MDMA decreases activity in the amygdala, the part of the brain that detects threats. With the amygdala less active, feelings of fear are reduced. MDMA affects facial expression threat signals, decreasing the subjects' ability to detect anger on the faces of those around them. This decrease in facial threat expression perception means the subject feels more trusting, open, and close to the people around them and therefore more likely to open up about their trauma. In couples therapy, it means that the defenses which have built up between the couple come down. In the article MDMA-assisted psychotherapy for PTSD: Are memory reconsolidation and fear extinction underlying mechanisms? they explore the specific actions MDMA has on brain activity.”Studies in healthy individuals have demonstrated that MDMA mediates emotional memory processing. MDMA reduced left amygdala response to angry facial expressions (Bedi et al., 2009) and caused unpleasant memories to be rated as less negative, visualized as less activation of the left anterior temporal lobe and greater activation of the superior frontal gyrus/dorsal medial prefrontal cortex (Carhart-Harris et al., 2014).”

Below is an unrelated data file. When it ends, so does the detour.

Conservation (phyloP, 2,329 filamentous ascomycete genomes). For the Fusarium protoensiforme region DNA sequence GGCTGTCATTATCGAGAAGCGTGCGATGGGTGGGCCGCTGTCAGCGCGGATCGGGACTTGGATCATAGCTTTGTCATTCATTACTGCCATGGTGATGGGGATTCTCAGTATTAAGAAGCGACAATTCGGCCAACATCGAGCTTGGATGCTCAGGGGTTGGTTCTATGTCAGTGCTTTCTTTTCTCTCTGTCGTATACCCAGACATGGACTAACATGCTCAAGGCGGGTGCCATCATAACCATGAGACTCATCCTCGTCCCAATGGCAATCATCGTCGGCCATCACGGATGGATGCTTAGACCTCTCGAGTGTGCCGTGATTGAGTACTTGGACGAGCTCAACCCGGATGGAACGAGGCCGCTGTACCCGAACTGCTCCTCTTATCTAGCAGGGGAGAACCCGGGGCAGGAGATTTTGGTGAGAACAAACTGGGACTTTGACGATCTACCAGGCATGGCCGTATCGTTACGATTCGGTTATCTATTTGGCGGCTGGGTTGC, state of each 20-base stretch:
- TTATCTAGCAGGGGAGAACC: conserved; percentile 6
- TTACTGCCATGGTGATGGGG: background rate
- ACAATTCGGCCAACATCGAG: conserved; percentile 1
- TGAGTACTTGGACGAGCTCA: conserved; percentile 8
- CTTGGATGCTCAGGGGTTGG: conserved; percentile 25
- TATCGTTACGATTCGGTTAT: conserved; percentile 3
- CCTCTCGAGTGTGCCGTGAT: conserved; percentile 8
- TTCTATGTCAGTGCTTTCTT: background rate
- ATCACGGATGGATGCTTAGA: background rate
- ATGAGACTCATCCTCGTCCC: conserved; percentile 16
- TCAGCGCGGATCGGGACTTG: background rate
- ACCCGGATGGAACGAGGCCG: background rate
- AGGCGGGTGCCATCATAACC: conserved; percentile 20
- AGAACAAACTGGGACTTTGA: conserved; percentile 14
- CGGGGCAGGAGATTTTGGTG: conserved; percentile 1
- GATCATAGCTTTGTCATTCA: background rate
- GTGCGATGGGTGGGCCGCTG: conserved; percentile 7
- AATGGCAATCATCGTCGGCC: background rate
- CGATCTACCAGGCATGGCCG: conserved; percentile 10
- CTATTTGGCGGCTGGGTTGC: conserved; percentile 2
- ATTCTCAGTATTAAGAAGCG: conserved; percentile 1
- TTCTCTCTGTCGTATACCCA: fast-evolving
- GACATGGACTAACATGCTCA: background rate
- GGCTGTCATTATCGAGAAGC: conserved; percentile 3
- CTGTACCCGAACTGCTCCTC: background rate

Studies show that MDMA increases empathy and prosocial behavior. The exact mechanism of this function is still being investigated. We do know that MDMA increases both serotonin (the feel-good hormone) and oxytocin (the bonding hormone). Studies done on rodents with MDMA and an oxytocin receptor agonist that blocks the production of oxytocin, have shown no increase in prosocial behavior. This points to MDMA's action of increasing oxytocin as the key feature for the prosocial aspect. Oxytocin alone has decreased self-administration of methamphetamine in rodents which has led to the proposal of Oxytocin itself as a potential treatment for substance abuse and PTSD. While many studies point to MDMA's action on decreasing amygdala and hippocampus activity, some studies do show increases in anxiety. With the amygdala quiet, it seems unlikely that an increase in anxiety would be chemical. Nevertheless, Lisa Jerome and Shira Schuster et al. assert, "MDMA produces increases in positive mood, energy, and anxiety, and like psychedelics, it induces altered perception, which can include viewing events, thoughts or feelings in a new way [22, 45].”